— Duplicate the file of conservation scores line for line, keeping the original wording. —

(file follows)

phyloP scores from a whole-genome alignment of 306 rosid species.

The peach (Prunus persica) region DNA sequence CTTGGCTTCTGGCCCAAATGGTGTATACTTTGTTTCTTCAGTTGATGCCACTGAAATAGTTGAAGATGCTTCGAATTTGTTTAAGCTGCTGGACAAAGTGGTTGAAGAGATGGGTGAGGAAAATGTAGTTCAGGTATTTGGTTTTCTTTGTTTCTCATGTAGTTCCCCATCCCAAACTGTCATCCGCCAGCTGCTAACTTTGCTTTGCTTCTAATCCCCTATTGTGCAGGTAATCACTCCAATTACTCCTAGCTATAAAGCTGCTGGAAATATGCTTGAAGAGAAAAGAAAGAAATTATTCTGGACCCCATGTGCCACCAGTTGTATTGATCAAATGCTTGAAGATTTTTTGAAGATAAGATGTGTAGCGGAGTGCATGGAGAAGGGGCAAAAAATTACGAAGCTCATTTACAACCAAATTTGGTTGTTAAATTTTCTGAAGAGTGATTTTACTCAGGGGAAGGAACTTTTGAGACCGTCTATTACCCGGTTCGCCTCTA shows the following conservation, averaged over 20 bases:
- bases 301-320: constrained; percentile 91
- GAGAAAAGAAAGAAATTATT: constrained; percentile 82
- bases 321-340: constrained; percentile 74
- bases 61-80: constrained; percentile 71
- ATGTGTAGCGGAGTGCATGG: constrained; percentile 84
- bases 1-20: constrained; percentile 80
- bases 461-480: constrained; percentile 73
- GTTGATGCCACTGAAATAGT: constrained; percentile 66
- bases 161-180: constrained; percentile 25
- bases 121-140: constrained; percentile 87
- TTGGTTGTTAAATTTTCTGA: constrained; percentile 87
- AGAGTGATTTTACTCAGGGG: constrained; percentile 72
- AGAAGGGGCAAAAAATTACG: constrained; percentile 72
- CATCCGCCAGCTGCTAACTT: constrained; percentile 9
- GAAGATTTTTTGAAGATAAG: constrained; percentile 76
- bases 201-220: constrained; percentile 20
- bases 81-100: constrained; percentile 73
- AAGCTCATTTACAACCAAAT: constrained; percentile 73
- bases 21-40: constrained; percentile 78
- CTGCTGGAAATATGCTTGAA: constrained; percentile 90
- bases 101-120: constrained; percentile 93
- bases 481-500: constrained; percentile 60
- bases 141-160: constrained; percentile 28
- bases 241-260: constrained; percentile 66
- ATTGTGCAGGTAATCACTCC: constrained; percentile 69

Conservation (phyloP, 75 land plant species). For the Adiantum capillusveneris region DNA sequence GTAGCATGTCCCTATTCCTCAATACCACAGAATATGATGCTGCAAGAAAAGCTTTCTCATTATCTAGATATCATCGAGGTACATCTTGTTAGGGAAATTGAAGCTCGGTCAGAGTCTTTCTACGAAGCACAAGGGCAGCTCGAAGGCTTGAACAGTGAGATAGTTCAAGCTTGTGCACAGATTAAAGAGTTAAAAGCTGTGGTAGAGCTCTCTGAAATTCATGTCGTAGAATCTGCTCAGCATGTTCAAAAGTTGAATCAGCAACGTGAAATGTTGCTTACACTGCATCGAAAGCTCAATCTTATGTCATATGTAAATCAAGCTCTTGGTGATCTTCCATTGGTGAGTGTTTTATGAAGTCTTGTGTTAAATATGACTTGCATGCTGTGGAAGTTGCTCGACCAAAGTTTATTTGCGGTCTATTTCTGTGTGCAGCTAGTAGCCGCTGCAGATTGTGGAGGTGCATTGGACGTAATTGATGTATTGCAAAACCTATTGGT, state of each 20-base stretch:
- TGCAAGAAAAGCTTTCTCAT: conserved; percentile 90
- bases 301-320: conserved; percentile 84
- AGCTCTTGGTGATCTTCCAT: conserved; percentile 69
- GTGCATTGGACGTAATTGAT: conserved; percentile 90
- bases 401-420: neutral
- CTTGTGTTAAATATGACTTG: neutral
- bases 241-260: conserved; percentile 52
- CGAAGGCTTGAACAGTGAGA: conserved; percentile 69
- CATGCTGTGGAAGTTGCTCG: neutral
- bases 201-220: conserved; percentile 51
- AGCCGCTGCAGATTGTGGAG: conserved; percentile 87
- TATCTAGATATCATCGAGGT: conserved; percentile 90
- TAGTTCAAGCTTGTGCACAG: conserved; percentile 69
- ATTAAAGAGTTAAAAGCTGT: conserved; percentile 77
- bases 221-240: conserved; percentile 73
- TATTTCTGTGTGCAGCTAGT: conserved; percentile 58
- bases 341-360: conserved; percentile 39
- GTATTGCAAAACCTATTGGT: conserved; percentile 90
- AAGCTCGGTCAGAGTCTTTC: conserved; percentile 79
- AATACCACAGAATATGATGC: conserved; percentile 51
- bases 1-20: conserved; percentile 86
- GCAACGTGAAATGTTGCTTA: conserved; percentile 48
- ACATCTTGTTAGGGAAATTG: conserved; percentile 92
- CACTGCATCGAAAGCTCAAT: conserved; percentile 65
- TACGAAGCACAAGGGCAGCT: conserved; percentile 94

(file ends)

phyloP scores from a whole-genome alignment of 306 rosid species.

The peach (Prunus persica) region DNA sequence CTTGGCTTCTGGCCCAAATGGTGTATACTTTGTTTCTTCAGTTGATGCCACTGAAATAGTTGAAGATGCTTCGAATTTGTTTAAGCTGCTGGACAAAGTGGTTGAAGAGATGGGTGAGGAAAATGTAGTTCAGGTATTTGGTTTTCTTTGTTTCTCATGTAGTTCCCCATCCCAAACTGTCATCCGCCAGCTGCTAACTTTGCTTTGCTTCTAATCCCCTATTGTGCAGGTAATCACTCCAATTACTCCTAGCTATAAAGCTGCTGGAAATATGCTTGAAGAGAAAAGAAAGAAATTATTCTGGACCCCATGTGCCACCAGTTGTATTGATCAAATGCTTGAAGATTTTTTGAAGATAAGATGTGTAGCGGAGTGCATGGAGAAGGGGCAAAAAATTACGAAGCTCATTTACAACCAAATTTGGTTGTTAAATTTTCTGAAGAGTGATTTTACTCAGGGGAAGGAACTTTTGAGACCGTCTATTACCCGGTTCGCCTCTA shows the following conservation, averaged over 20 bases:
- bases 301-320: constrained; percentile 91
- GAGAAAAGAAAGAAATTATT: constrained; percentile 82
- bases 321-340: constrained; percentile 74
- bases 61-80: constrained; percentile 71
- ATGTGTAGCGGAGTGCATGG: constrained; percentile 84
- bases 1-20: constrained; percentile 80
- bases 461-480: constrained; percentile 73
- GTTGATGCCACTGAAATAGT: constrained; percentile 66
- bases 161-180: constrained; percentile 25
- bases 121-140: constrained; percentile 87
- TTGGTTGTTAAATTTTCTGA: constrained; percentile 87
- AGAGTGATTTTACTCAGGGG: constrained; percentile 72
- AGAAGGGGCAAAAAATTACG: constrained; percentile 72
- CATCCGCCAGCTGCTAACTT: constrained; percentile 9
- GAAGATTTTTTGAAGATAAG: constrained; percentile 76
- bases 201-220: constrained; percentile 20
- bases 81-100: constrained; percentile 73
- AAGCTCATTTACAACCAAAT: constrained; percentile 73
- bases 21-40: constrained; percentile 78
- CTGCTGGAAATATGCTTGAA: constrained; percentile 90
- bases 101-120: constrained; percentile 93
- bases 481-500: constrained; percentile 60
- bases 141-160: constrained; percentile 28
- bases 241-260: constrained; percentile 66
- ATTGTGCAGGTAATCACTCC: constrained; percentile 69

Conservation (phyloP, 75 land plant species). For the Adiantum capillusveneris region DNA sequence GTAGCATGTCCCTATTCCTCAATACCACAGAATATGATGCTGCAAGAAAAGCTTTCTCATTATCTAGATATCATCGAGGTACATCTTGTTAGGGAAATTGAAGCTCGGTCAGAGTCTTTCTACGAAGCACAAGGGCAGCTCGAAGGCTTGAACAGTGAGATAGTTCAAGCTTGTGCACAGATTAAAGAGTTAAAAGCTGTGGTAGAGCTCTCTGAAATTCATGTCGTAGAATCTGCTCAGCATGTTCAAAAGTTGAATCAGCAACGTGAAATGTTGCTTACACTGCATCGAAAGCTCAATCTTATGTCATATGTAAATCAAGCTCTTGGTGATCTTCCATTGGTGAGTGTTTTATGAAGTCTTGTGTTAAATATGACTTGCATGCTGTGGAAGTTGCTCGACCAAAGTTTATTTGCGGTCTATTTCTGTGTGCAGCTAGTAGCCGCTGCAGATTGTGGAGGTGCATTGGACGTAATTGATGTATTGCAAAACCTATTGGT, state of each 20-base stretch:
- TGCAAGAAAAGCTTTCTCAT: conserved; percentile 90
- bases 301-320: conserved; percentile 84
- AGCTCTTGGTGATCTTCCAT: conserved; percentile 69
- GTGCATTGGACGTAATTGAT: conserved; percentile 90
- bases 401-420: neutral
- CTTGTGTTAAATATGACTTG: neutral
- bases 241-260: conserved; percentile 52
- CGAAGGCTTGAACAGTGAGA: conserved; percentile 69
- CATGCTGTGGAAGTTGCTCG: neutral
- bases 201-220: conserved; percentile 51
- AGCCGCTGCAGATTGTGGAG: conserved; percentile 87
- TATCTAGATATCATCGAGGT: conserved; percentile 90
- TAGTTCAAGCTTGTGCACAG: conserved; percentile 69
- ATTAAAGAGTTAAAAGCTGT: conserved; percentile 77
- bases 221-240: conserved; percentile 73
- TATTTCTGTGTGCAGCTAGT: conserved; percentile 58
- bases 341-360: conserved; percentile 39
- GTATTGCAAAACCTATTGGT: conserved; percentile 90
- AAGCTCGGTCAGAGTCTTTC: conserved; percentile 79
- AATACCACAGAATATGATGC: conserved; percentile 51
- bases 1-20: conserved; percentile 86
- GCAACGTGAAATGTTGCTTA: conserved; percentile 48
- ACATCTTGTTAGGGAAATTG: conserved; percentile 92
- CACTGCATCGAAAGCTCAAT: conserved; percentile 65
- TACGAAGCACAAGGGCAGCT: conserved; percentile 94